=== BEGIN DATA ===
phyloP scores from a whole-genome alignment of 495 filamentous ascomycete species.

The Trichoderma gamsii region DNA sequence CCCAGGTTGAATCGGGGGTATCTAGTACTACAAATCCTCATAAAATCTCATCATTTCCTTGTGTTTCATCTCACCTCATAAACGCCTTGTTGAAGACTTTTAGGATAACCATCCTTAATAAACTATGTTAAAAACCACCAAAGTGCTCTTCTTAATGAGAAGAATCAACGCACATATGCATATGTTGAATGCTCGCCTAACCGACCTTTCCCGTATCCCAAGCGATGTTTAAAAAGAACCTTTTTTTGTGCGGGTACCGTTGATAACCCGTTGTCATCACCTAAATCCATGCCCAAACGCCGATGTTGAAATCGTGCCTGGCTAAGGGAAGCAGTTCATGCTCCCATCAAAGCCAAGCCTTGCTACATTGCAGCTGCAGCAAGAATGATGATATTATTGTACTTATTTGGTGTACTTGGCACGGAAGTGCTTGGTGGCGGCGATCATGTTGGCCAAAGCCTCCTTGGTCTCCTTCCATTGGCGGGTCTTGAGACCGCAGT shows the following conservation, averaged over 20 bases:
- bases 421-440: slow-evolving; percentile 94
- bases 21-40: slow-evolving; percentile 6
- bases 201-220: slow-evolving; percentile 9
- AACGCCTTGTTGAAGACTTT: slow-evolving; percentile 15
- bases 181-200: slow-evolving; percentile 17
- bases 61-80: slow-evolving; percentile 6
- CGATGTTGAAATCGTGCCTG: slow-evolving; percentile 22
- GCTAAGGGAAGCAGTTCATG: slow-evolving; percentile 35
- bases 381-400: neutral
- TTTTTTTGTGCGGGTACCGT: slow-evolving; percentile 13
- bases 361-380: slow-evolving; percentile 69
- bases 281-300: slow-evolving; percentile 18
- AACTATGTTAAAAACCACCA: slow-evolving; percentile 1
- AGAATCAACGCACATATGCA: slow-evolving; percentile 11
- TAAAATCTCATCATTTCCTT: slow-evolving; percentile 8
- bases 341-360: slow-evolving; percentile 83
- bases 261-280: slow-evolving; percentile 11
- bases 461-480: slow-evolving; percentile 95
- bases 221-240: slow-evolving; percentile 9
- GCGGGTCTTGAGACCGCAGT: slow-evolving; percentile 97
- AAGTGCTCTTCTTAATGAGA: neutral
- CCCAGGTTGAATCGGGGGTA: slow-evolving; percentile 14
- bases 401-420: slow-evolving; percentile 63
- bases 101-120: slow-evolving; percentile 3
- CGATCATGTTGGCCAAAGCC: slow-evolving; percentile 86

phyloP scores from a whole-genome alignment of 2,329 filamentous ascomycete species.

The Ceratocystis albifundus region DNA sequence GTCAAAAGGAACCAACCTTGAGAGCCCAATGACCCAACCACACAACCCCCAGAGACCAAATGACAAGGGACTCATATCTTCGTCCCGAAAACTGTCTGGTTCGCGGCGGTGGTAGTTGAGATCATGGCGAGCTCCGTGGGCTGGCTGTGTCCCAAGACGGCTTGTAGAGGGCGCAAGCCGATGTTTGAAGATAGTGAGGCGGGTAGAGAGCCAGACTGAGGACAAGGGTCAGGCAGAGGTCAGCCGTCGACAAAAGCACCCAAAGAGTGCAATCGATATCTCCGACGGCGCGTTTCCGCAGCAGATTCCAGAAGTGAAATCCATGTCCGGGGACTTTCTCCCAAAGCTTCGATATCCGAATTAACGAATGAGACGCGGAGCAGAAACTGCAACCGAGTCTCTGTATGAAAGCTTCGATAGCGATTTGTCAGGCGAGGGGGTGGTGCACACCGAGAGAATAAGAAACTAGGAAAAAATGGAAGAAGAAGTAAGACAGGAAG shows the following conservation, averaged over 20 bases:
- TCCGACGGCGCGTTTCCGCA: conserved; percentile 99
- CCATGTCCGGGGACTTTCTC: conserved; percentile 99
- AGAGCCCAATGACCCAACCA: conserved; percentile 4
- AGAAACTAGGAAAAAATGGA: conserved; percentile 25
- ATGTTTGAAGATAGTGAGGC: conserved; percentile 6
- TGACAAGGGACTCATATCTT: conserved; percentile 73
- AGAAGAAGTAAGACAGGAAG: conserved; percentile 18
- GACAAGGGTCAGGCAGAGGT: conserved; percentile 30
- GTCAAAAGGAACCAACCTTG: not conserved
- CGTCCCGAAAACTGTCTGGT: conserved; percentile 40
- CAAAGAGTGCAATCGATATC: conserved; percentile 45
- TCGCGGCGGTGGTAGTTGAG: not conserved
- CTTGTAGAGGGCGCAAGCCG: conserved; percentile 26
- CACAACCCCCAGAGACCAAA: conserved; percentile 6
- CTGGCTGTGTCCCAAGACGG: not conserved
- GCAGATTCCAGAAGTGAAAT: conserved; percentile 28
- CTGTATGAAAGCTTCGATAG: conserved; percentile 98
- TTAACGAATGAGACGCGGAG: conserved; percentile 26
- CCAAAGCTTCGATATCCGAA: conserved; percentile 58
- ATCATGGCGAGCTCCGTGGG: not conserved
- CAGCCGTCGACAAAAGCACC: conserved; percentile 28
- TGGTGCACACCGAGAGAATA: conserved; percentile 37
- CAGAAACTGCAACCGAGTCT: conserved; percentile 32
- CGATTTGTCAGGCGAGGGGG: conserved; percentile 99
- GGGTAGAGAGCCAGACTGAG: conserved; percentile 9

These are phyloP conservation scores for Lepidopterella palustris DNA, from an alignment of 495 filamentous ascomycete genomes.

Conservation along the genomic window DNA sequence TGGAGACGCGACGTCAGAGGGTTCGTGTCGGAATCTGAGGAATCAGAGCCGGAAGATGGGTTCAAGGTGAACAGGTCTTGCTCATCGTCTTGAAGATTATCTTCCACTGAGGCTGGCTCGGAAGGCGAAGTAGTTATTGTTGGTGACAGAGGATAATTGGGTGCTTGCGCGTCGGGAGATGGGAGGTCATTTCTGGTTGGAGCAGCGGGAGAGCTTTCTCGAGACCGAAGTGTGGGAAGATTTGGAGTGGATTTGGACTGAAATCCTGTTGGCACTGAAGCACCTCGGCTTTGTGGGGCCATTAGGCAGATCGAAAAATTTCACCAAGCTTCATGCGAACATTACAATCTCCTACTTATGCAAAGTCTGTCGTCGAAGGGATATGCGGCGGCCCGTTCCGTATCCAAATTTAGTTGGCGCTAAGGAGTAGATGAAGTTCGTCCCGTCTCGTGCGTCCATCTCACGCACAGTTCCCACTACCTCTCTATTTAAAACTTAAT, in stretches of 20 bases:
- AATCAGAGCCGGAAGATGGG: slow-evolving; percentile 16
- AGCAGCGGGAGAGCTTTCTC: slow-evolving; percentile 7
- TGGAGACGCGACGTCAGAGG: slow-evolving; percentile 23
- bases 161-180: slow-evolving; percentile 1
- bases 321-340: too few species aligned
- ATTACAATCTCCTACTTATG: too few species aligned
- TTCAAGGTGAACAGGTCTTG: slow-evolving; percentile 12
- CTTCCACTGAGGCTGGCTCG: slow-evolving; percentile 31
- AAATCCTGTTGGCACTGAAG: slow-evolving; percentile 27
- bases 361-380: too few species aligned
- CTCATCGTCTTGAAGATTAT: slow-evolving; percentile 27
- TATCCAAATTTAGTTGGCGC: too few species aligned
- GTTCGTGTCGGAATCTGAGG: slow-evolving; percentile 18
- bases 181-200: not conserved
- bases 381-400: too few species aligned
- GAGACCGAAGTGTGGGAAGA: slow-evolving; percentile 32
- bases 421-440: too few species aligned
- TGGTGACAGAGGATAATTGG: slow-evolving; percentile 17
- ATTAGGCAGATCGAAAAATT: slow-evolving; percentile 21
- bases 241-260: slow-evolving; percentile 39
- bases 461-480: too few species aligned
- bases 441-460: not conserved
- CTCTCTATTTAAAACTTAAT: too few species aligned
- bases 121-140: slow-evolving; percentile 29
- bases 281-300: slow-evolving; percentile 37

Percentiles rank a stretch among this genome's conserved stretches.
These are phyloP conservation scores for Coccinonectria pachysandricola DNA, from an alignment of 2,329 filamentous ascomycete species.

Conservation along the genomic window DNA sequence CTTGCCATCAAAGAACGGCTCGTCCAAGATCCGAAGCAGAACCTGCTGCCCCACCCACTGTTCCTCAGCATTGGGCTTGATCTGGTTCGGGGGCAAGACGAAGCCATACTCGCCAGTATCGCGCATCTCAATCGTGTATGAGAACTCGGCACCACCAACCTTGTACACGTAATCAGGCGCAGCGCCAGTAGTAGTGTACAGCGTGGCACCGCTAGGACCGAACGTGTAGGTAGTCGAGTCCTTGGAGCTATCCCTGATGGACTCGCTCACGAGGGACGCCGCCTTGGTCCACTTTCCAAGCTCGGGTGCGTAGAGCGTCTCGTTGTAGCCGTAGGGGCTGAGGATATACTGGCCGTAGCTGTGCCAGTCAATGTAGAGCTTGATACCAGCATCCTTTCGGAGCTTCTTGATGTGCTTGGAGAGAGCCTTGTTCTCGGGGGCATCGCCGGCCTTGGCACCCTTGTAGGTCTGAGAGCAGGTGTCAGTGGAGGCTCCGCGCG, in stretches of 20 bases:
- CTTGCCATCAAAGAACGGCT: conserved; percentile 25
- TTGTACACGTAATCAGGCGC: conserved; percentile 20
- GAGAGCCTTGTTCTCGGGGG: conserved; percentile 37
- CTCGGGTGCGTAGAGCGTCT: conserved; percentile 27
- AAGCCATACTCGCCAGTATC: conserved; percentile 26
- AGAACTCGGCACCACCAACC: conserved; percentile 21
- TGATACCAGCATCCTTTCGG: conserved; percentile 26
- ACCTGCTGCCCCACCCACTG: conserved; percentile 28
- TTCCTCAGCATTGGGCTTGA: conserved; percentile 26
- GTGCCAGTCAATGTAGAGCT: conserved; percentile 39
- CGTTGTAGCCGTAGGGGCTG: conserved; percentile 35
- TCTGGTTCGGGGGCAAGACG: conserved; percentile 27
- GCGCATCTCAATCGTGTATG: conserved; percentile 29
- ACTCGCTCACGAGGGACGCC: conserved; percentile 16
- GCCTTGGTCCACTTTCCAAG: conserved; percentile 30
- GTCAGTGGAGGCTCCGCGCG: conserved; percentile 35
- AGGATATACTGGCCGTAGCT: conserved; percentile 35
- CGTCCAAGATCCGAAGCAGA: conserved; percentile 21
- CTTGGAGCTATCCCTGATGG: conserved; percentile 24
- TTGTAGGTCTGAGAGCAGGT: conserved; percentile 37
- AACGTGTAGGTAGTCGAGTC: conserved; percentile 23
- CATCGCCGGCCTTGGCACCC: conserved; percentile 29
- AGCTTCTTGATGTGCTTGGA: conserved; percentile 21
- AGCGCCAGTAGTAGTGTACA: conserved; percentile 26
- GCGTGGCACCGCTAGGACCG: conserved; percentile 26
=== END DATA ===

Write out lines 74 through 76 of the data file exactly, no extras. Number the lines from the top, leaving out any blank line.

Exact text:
- TGGTGACAGAGGATAATTGG: slow-evolving; percentile 17
- ATTAGGCAGATCGAAAAATT: slow-evolving; percentile 21
- bases 241-260: slow-evolving; percentile 39